Republican Sen. Ron Gould, a Republican who sponsored the guns bill, said Brewer tacked to the right in the run-up to the 2010 election by signing the immigration law, known as SB1070, last spring. But now she's showing her true colors with her vetoes, he said.
"It's kind of disappointing because we're going to see this year that Brewer is not a conservative," he said.
By the numbers, Brewer's seven vetoes through Tuesday are far short of the total bills she signed.
"We've had a lot more signed than we've had lost," said Republican Rep. Andy Tobin, the House majority leader.
Brewer has signed bills creating a new voucher program for special education students, easing requirements to get a concealed-weapon permit, giving a tie-breaker adoption preference to married couples and restricting union activities.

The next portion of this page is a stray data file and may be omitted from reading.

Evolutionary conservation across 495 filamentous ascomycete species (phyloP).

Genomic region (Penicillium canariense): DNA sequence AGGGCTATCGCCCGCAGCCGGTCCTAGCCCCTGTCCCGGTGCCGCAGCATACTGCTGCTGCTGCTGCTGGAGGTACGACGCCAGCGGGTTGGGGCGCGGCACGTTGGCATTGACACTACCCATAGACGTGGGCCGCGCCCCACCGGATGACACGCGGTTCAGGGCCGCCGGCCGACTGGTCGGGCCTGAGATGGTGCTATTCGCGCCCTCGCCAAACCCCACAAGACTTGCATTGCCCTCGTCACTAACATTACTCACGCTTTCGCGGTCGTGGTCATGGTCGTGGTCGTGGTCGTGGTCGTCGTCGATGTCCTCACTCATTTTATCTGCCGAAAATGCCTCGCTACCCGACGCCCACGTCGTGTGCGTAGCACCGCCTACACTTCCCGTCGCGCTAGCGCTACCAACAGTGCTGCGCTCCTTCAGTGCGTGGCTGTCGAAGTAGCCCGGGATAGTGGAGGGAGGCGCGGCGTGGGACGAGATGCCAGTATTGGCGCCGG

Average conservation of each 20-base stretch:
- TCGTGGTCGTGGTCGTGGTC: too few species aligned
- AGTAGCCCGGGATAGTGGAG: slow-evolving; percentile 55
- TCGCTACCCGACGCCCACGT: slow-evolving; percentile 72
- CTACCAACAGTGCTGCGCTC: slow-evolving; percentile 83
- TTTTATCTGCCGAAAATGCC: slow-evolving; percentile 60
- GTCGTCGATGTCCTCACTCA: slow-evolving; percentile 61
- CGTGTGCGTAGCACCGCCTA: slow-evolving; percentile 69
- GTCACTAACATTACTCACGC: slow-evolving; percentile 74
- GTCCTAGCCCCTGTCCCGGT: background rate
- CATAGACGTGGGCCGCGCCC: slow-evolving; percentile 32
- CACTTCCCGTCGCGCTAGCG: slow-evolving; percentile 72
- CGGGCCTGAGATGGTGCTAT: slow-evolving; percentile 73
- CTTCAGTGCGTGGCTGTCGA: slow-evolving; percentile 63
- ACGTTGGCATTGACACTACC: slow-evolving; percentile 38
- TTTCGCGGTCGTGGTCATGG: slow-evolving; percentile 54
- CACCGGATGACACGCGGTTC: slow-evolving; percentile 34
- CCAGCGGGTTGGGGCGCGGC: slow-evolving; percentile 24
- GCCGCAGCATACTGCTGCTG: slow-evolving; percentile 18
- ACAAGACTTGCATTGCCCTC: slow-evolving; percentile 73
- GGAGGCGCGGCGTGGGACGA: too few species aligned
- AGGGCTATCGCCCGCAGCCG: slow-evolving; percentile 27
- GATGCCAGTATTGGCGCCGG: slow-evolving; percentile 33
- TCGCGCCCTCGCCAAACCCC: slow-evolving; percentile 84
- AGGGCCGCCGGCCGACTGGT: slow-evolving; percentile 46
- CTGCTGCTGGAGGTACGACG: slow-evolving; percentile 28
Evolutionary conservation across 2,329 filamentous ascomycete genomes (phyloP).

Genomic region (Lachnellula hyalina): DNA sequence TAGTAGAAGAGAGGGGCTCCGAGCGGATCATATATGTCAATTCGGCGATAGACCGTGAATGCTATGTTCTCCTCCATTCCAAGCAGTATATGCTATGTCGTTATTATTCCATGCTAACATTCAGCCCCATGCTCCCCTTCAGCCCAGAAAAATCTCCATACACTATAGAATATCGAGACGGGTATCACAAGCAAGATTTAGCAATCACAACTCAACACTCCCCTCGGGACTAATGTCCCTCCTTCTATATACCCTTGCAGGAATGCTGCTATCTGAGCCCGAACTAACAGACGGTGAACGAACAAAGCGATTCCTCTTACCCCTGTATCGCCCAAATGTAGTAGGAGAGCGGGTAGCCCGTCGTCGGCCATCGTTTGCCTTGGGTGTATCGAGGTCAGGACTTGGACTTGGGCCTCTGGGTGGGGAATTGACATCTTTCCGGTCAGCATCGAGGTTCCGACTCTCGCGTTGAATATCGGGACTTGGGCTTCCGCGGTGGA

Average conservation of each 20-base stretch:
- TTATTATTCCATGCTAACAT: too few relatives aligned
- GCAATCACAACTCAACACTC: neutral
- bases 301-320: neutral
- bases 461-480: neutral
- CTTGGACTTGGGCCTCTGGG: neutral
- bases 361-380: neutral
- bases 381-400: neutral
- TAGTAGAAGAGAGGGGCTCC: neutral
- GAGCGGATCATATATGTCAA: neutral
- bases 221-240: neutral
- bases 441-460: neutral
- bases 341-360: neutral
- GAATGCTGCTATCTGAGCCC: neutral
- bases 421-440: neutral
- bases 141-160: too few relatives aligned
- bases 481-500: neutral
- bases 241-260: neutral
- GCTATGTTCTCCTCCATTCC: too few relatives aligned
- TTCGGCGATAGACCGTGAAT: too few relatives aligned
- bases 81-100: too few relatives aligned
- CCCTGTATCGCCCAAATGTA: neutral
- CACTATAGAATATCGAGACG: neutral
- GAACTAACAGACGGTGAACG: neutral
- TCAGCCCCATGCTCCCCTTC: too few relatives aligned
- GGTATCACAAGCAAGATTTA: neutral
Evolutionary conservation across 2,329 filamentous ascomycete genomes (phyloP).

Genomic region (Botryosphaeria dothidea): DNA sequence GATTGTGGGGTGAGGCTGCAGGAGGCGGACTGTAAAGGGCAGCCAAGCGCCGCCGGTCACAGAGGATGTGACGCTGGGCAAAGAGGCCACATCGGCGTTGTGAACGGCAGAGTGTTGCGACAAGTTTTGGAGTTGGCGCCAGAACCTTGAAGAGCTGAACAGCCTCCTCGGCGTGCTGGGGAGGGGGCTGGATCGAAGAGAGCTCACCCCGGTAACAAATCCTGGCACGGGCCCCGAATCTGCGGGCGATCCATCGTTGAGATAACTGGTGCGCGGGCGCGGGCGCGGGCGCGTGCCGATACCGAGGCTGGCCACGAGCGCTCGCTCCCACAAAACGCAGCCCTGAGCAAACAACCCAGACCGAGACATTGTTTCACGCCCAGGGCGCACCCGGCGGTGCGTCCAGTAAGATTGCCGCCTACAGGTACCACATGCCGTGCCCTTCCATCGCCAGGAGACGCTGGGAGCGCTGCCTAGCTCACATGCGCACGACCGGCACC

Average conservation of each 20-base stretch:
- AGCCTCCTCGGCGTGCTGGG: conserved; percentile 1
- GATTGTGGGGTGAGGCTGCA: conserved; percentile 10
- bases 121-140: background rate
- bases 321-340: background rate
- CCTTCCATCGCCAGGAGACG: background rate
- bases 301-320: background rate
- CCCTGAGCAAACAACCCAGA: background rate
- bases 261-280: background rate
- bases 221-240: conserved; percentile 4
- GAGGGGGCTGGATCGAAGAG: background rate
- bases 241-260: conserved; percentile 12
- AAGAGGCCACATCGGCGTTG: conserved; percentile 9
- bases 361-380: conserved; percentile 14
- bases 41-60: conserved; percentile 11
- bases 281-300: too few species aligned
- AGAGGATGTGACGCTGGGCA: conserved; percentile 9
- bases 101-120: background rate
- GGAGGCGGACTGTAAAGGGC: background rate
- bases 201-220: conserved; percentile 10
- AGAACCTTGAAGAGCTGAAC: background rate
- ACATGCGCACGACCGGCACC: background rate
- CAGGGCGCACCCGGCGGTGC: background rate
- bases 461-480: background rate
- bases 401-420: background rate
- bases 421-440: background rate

Brewer also has yet to get an anti-abortion bill she won't sign.
Last month, she worked with Republican fiscal hawks on a budget-balancing plan that included deeper spending cuts and less gimmickry than she originally proposed.
"I don't think her overall politics have changed that much," said Rep. Daniel Patterson, a Tucson Democrat. "We've seen her sign far more bad legislation this year than we've seen her veto."
Patterson cited the new $8.3 billion budget.
The budget is largely built on a Medicaid spending cut that Brewer has proposed be accomplished by reducing enrollment by approximately 140,000 people through freezes on new signups for certain categories of low-income adults.
Brewer's relations with the Legislature's majority Republicans haven't always been smooth.
Brewer was Arizona's elected secretary of state when was elevated to the governor's office in January 2009 when Democrat Janet Napolitano resigned to serve in the Obama administration.